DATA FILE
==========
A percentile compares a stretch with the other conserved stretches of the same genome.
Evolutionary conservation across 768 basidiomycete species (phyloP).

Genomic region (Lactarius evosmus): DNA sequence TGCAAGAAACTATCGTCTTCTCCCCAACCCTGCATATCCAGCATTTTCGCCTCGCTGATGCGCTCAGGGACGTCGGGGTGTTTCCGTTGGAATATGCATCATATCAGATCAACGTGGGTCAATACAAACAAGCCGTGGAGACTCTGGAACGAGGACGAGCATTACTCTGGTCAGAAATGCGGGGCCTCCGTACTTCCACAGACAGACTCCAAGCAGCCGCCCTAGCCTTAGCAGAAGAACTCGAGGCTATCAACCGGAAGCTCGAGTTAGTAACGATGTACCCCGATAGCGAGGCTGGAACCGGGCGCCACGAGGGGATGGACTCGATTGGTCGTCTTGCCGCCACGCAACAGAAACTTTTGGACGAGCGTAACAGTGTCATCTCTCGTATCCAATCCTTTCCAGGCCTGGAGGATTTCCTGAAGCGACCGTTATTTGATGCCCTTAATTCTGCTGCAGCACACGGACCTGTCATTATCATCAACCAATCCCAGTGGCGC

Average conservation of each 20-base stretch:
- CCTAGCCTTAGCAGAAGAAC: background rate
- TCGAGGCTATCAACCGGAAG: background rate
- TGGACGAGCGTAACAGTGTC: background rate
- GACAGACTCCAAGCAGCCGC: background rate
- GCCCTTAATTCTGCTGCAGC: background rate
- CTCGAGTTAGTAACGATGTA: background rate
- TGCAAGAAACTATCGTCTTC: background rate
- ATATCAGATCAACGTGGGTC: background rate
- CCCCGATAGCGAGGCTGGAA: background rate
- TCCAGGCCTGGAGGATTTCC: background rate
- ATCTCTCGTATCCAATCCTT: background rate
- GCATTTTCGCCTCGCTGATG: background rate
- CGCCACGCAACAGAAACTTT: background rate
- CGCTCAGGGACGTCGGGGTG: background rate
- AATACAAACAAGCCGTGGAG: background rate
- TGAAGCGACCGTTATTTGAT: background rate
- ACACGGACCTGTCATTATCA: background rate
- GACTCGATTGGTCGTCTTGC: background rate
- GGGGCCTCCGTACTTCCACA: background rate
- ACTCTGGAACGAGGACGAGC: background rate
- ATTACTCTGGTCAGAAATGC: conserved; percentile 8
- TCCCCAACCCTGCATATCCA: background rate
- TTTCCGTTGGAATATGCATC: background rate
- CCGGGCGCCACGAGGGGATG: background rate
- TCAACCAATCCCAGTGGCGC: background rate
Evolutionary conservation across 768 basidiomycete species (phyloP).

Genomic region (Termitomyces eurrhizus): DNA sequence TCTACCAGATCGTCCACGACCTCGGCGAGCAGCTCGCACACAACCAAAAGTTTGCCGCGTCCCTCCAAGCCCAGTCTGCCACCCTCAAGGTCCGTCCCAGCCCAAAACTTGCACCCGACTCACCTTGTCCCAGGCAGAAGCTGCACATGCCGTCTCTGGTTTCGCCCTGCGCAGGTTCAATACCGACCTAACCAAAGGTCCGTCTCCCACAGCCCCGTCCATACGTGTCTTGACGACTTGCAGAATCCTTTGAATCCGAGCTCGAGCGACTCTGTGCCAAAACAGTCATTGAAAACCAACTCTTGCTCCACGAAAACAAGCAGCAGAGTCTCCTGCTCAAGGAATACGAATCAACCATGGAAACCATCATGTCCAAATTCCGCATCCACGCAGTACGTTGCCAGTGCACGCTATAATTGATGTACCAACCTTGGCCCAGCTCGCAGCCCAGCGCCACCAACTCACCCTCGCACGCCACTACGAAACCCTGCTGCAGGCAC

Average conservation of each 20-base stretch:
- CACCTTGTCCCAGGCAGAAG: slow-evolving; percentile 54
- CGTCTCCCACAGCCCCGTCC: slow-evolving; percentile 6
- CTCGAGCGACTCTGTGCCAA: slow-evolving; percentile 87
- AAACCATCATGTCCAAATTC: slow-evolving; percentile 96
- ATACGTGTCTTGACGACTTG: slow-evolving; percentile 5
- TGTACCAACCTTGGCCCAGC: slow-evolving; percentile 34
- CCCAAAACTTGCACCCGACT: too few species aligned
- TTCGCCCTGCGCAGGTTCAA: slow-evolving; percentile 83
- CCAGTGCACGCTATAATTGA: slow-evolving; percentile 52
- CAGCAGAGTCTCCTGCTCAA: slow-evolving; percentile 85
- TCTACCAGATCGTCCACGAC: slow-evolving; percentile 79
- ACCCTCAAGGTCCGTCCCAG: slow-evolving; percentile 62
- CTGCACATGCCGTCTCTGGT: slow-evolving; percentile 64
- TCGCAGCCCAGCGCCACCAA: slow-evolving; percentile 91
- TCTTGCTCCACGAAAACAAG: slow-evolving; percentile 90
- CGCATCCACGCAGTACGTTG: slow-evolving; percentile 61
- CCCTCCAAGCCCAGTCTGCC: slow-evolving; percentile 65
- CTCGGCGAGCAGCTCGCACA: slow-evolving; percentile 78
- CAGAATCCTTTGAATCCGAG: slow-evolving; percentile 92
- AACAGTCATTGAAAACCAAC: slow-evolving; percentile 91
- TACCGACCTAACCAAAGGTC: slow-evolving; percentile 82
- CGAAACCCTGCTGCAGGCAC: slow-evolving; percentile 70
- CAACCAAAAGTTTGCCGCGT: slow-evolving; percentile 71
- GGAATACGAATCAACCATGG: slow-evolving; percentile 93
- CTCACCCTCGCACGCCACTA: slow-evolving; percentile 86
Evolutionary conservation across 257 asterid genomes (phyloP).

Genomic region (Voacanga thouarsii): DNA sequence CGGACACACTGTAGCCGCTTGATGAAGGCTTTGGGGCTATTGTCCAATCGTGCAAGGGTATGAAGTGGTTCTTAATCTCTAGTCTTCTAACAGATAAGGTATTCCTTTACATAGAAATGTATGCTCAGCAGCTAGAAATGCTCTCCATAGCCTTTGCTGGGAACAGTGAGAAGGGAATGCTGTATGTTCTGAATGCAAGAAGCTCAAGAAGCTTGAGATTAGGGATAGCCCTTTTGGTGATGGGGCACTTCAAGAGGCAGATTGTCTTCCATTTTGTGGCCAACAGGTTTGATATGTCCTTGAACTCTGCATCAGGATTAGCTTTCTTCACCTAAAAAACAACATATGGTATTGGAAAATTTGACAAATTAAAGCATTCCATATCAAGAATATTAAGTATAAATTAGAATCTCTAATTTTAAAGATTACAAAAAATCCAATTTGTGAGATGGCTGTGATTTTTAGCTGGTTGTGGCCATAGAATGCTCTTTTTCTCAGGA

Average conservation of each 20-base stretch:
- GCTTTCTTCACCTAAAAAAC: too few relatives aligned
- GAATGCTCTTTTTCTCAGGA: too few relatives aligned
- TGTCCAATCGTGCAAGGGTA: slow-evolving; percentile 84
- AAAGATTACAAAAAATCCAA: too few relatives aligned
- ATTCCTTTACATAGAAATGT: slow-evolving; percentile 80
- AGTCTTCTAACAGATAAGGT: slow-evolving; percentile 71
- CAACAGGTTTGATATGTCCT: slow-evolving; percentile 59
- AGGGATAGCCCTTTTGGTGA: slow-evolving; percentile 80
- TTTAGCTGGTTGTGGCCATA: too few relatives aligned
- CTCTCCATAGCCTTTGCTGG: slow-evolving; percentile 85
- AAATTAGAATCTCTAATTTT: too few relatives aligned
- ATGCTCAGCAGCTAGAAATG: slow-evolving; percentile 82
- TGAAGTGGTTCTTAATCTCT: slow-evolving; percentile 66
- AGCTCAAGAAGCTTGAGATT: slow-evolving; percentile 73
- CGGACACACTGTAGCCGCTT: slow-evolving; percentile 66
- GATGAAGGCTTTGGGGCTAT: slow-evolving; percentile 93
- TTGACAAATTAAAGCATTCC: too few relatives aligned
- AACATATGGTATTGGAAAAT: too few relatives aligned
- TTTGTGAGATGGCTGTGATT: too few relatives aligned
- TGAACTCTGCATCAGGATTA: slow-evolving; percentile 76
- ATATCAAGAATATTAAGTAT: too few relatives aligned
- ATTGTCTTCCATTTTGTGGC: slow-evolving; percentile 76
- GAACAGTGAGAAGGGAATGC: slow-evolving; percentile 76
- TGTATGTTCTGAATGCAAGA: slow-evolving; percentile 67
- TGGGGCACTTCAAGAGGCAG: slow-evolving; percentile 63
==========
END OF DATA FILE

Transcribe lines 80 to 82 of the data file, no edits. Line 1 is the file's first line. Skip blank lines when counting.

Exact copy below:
- TGAACTCTGCATCAGGATTA: slow-evolving; percentile 76
- ATATCAAGAATATTAAGTAT: too few relatives aligned
- ATTGTCTTCCATTTTGTGGC: slow-evolving; percentile 76